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U.S. lawmakers pressure China with bill backing Hong Kong rights

Republican and Democratic lawmakers joined forces Thursday to reaffirm U.S. commitment to democracy and human rights in Hong Kong, and send a stern warning about what they termed China's increased interference in the territory.
Lawmakers in the Senate and House of Representatives introduced the Hong Kong Human Rights and Democracy Act, a measure that would also threaten to remove Hong Kong's status as a US special trading partner.
The bill appears designed to put pressure on Hong Kong -- and its pro-Beijing leader -- to vote against a controversial proposed extradition law that critics say would be abused by an increasingly assertive Beijing to pursue its political enemies.
The 10 co-sponsors of the U.S. bill -- eight senators and two congressmen -- said in a statement that it would "reaffirm U.S. commitment to democracy, human rights and the rule of law at a time when Hong Kong's autonomy is under assault by interference from the Chinese government and Communist Party."
No date has been set for votes on the U.S. measure.
The former British colony on Sunday endured its largest protests since the handover to Chinese rule in 1997. Violent clashes rocked the city Wednesday, and police used tear gas and rubber bullets to disburse protesters.
"The U.S. must send a strong message that we stand with those peacefully advocating for freedom and the rule of law and against Beijing's growing interference in Hong Kong affairs," said Senator Marco Rubio, a Republican who has maintained a hawkish approach to China.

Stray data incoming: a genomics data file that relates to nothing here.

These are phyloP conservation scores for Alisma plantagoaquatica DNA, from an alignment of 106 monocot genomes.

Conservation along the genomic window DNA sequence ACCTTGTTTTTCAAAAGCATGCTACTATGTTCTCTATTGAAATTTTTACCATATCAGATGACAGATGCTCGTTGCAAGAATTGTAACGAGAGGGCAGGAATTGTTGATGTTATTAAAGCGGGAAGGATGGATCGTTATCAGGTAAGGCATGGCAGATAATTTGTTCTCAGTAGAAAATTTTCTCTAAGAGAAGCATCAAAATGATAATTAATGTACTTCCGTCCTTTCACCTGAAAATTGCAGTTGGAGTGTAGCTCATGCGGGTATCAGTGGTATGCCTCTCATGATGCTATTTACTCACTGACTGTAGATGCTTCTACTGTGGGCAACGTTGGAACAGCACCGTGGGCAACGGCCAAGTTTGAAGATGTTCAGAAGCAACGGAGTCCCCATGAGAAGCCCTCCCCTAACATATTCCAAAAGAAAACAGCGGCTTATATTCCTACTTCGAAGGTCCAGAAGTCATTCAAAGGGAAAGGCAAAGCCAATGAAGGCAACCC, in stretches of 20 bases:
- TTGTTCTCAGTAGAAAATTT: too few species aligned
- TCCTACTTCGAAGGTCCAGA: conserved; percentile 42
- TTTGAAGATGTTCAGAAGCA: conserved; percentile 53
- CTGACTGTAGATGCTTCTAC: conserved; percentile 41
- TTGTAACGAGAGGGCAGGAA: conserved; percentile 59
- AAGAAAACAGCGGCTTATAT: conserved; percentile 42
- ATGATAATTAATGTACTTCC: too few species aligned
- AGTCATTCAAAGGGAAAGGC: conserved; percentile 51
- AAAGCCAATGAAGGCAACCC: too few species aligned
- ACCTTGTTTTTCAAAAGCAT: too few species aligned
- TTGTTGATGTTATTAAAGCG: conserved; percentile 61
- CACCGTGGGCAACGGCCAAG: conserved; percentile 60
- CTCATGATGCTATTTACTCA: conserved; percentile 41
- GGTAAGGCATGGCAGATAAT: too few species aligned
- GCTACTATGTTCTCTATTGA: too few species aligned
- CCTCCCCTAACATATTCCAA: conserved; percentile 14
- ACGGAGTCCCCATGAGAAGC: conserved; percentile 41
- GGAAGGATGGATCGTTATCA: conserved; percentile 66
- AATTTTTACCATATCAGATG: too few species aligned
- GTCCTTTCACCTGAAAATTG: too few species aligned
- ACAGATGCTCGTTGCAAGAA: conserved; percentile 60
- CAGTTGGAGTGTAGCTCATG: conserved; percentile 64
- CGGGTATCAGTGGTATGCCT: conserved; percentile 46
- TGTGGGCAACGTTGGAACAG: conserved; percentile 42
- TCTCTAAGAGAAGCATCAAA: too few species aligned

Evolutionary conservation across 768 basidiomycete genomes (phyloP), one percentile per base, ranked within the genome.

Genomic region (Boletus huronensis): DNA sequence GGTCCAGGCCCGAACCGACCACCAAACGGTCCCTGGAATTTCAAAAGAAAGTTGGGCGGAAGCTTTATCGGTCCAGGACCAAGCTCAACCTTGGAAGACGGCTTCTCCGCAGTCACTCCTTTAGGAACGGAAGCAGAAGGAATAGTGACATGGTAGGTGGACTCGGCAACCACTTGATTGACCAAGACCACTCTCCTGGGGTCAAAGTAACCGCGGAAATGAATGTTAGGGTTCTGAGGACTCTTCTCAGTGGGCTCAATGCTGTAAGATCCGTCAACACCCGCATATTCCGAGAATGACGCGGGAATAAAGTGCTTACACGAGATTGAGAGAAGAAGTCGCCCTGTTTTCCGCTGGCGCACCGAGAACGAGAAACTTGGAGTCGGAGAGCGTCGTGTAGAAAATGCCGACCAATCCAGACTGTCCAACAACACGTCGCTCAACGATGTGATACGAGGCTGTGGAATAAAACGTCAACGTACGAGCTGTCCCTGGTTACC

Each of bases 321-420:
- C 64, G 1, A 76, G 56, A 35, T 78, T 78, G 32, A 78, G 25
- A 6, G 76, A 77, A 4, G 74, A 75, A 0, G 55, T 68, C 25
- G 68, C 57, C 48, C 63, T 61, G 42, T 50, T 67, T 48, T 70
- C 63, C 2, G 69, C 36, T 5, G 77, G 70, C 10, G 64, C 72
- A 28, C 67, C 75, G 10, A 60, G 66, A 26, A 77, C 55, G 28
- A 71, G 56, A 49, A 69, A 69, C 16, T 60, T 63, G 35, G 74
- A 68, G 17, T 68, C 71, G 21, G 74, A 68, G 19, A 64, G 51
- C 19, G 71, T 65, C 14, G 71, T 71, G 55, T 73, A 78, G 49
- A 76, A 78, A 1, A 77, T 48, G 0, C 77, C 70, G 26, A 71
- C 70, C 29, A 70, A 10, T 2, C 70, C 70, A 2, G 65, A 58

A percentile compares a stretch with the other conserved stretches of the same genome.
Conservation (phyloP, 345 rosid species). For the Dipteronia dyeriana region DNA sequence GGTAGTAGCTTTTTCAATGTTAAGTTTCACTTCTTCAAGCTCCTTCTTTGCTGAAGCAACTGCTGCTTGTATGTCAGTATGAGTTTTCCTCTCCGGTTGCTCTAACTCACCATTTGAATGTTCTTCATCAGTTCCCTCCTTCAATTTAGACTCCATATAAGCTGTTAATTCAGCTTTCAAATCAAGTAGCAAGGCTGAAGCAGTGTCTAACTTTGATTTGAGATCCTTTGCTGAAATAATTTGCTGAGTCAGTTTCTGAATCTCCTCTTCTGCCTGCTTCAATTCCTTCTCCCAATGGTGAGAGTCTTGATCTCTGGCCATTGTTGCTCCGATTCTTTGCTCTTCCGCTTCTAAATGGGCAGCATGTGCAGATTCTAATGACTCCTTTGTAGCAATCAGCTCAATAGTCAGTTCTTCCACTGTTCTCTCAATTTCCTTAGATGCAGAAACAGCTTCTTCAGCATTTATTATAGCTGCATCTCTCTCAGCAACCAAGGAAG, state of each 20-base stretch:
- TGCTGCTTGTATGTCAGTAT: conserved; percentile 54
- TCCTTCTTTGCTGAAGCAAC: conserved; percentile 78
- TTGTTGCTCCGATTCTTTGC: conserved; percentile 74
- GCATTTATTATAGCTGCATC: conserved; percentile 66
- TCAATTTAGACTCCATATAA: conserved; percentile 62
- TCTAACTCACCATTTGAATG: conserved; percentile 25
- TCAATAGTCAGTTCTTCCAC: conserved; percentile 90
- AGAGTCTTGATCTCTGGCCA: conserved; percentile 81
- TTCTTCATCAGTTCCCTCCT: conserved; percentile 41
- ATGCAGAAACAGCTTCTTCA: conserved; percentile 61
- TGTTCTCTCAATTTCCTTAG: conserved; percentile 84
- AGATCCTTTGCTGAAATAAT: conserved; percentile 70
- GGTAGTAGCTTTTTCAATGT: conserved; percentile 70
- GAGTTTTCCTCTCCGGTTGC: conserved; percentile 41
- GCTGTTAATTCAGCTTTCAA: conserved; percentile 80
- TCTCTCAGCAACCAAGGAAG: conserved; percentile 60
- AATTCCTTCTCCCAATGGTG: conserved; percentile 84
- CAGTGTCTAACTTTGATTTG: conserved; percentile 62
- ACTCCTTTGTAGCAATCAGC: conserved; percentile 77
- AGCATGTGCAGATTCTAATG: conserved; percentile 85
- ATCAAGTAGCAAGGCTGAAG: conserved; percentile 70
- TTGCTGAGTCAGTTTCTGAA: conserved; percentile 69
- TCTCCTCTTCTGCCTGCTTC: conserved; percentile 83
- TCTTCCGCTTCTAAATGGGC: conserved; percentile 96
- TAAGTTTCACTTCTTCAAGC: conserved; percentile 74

Senate Foreign Relations Committee Chairman James Risch said he will continue to urge that the proposed extradition law be withdrawn, and noted the potentially severe trade implications should Hong Kong adopt it.
"Passage will compel the U.S. Senate to reevaluate aspects of the U.S.-Hong Kong relationship," Risch said.
The U.S. legislation would require the secretary of state to annually certify Hong Kong's autonomy to justify special treatment afforded to the island by the 1992 U.S. Hong Kong Policy Act, which separates the island from mainland China on several economic issues.
House Speaker Nancy Pelosi warned earlier this week that should the extradition proposal become law in Hong Kong, the U.S. Congress would have "no choice but to reassess whether Hong Kong is 'sufficiently autonomous'" to justify the special trade arrangement.
On Thursday, she praised the latest U.S. legislation, and expressed hope that President Donald Trump "will speak about human rights in China and freedoms in China when he talks about trade with the Chinese."
Trump is set to meet his Chinese counterpart Xi Jinping in late June at the G20 summit in Japan to discuss trade tensions between Washington and Beijing.


© 2019 AFP
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